Beyond the suspension changes, this Maverick remains a likable thing. The turbocharged 2.0-liter engine and eight-speed automatic are able partners, with 250 horsepower and 277 pound-feet of torque from the former and snappy behavior from the latter. The Tremor may not be as thrifty as the Hybrid – and I remain hopeful Ford will offer an all-wheel-drive gas-electric – but the turbocharged engine makes up for that deficiency with up to 4,000 pounds of towing capacity.
By all accounts, then, the Maverick Tremor takes a good thing and makes it better, cooler, and a bit more functional. But there are a couple of notable shortcomings and the first was a surprise: the cabin feels cheap. Now, yes, plastic has always dominated the Maverick's cabin, but I gave it a pass in my last review because the colors, textures, and shapes of that plastic – not to mention solid build quality – made for an entertaining and interesting environment.
The Tremor package does away with orange or anodized gold accents and flashy upholstery choices in favor of a drab, borderline-depressing combo of black, gray, and navy blue. Aside from some orange contrast stitching on the seats and “TREMOR” embroidery in the backrests, there is no literal or figurative bright spot in this interior. It feels like in butching up the Maverick for Tremor duty, Ford stripped away the fun, playful cabin that was a big part of why we named it our 2022 Best Value. Looking tough is not mutually exclusive with visual charm, Ford.
Customers cross-shopping the Maverick Tremor with the Bronco Sport will also face some value-focused dilemmas. While a Maverick Tremor starts at $31,165 (including a $1,595 destination charge), that's for the stripped-out XLT grade. My Maverick Tremor Lariat demands $34,665, before adding on the $1,495 Tremor Off-Road Plus Appearance Pack (little more than Carbonized Gray accents and a hood graphic) and the $650 Co-Pilot 360 pack (blind-spot monitoring and lane-keep assist). Out the door, the trucklet shown above would cost $37,455.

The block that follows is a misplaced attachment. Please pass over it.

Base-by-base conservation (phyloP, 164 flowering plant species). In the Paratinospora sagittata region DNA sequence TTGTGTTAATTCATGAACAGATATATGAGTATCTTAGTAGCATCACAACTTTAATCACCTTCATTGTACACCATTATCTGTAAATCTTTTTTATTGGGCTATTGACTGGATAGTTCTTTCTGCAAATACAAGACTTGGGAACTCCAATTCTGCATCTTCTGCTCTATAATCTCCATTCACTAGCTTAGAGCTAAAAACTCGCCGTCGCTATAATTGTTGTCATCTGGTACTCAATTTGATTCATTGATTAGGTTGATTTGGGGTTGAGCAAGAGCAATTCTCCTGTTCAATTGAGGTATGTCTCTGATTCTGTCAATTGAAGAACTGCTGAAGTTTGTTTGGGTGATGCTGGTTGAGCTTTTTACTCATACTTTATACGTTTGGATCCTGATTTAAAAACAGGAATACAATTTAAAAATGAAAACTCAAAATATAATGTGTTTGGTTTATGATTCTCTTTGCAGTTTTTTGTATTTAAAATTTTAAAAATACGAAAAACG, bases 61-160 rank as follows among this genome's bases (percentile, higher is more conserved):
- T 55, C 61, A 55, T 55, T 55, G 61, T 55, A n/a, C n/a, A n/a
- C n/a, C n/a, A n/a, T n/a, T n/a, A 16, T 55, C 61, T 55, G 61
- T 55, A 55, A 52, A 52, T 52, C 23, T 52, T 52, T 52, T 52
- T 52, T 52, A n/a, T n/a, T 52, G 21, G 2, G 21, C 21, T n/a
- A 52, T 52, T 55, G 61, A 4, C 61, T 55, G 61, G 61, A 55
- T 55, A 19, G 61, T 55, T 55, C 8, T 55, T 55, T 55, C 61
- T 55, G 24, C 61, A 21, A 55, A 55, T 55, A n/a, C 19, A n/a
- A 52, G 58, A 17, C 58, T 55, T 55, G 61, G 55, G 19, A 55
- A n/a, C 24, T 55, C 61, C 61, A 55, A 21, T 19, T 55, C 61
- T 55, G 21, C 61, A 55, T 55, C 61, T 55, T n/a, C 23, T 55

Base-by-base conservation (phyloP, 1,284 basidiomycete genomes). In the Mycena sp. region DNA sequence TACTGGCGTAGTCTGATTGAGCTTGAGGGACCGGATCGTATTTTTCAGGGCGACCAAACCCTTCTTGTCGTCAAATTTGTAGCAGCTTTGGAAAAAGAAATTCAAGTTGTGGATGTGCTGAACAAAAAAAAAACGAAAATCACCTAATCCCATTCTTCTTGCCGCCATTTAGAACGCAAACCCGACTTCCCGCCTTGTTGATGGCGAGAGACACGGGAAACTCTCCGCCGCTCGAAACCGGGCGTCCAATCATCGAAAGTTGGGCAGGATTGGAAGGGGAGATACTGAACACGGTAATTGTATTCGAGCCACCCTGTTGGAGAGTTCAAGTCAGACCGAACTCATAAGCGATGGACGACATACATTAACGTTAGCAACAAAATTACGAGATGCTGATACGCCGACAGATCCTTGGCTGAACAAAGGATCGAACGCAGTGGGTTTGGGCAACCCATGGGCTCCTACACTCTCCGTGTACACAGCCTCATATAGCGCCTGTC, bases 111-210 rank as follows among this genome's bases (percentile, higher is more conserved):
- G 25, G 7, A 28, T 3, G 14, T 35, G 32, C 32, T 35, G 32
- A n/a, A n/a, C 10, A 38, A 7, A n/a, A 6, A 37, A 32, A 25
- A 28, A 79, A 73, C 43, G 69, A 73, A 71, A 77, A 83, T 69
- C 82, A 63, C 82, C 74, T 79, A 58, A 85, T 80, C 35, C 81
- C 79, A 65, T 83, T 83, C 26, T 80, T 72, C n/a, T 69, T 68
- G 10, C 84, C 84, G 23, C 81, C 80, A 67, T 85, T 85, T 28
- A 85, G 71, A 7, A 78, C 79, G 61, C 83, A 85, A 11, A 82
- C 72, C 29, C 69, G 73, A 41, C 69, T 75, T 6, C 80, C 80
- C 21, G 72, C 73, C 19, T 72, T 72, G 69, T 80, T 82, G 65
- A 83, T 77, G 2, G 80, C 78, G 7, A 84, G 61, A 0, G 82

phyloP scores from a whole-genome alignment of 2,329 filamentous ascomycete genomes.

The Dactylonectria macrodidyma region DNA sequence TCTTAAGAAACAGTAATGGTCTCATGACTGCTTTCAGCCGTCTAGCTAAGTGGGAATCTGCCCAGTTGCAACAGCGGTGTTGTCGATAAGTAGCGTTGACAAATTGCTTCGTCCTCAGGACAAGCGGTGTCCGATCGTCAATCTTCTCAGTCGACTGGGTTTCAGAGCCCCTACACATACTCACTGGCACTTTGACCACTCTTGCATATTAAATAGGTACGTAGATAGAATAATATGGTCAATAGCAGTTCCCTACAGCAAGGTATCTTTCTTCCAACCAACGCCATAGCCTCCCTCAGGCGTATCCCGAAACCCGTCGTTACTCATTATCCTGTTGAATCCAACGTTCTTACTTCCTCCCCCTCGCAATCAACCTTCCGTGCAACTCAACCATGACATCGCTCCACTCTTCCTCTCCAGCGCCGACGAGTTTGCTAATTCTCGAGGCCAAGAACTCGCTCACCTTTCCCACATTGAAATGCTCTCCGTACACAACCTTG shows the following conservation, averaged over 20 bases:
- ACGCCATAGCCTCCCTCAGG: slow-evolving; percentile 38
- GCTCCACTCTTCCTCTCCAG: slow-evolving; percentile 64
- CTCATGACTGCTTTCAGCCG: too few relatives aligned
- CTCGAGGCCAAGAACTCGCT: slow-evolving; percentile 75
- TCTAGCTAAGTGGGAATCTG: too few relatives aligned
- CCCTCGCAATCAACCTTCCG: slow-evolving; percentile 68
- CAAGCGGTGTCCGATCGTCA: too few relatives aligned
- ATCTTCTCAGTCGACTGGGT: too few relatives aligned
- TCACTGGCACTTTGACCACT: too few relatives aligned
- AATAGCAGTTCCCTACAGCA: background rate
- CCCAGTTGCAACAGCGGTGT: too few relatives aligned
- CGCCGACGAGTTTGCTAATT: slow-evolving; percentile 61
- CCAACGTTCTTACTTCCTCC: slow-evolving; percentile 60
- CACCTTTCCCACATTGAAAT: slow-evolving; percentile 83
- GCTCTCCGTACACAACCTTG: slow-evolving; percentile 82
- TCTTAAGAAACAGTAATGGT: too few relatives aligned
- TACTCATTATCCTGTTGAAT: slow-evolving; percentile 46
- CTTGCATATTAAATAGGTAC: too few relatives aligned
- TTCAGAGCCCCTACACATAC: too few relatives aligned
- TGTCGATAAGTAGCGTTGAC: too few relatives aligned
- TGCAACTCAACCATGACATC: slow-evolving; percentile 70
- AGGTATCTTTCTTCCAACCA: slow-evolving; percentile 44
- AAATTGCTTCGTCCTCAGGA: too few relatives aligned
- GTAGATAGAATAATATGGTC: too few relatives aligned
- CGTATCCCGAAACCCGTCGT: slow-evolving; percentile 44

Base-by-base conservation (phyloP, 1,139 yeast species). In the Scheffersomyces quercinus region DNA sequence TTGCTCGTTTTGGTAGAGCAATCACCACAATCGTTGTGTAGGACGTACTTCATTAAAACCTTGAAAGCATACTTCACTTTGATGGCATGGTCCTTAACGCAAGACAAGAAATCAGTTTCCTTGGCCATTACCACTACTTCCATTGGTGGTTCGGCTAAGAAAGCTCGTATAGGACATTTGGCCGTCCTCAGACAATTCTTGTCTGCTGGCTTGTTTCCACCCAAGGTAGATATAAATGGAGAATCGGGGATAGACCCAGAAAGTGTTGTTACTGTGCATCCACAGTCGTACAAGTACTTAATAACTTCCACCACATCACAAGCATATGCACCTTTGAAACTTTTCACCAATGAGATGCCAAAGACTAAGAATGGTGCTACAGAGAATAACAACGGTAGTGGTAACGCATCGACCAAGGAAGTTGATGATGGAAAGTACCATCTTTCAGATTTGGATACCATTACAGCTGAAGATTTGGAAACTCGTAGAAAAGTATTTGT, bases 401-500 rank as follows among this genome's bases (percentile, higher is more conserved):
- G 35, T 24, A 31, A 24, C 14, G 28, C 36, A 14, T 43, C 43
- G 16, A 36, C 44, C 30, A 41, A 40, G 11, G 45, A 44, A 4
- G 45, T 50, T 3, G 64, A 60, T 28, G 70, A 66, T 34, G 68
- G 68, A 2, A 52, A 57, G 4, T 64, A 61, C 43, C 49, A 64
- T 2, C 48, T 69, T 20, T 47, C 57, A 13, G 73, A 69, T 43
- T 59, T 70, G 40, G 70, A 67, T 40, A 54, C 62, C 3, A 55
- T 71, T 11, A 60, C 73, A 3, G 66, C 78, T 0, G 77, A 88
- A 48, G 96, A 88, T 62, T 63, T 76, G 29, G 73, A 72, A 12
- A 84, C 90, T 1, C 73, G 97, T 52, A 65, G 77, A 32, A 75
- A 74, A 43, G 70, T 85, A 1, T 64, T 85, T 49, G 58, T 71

Compare that with the Bronco Sport Badlands, which starts at $38,935, but includes a dramatically better cabin with a more diverse array of colors, as well as comfort features like navigation and heated seats standard. Getting either feature in the Maverick requires the $2,610 Lariat Luxury package (XLT shoppers are straight out of luck and will have to live with cold buttocks), although nothing on the Tremor's option sheet will save the drab cabin. Is that enough to overshadow the Maverick having twice the towing capacity (when properly equipped) and a useful-enough bed?
Were I in the market, the answer would be a “no.” The Maverick Tremor is a likable package, and it really does improve on the Bronco in a few specific ways – towing capacity, ground clearance, and (for disciplined consumers) price. But I can't get over the dull and cheap-feeling interior or the lack of standard equipment relative to the Bronco Sport. When talking about $32,000 to $40,000 off-roaders, the Maverick Tremor doesn't quite go far enough to distance itself from its cousin or to justify its price tag.
2023 Ford Maverick Tremor Lariat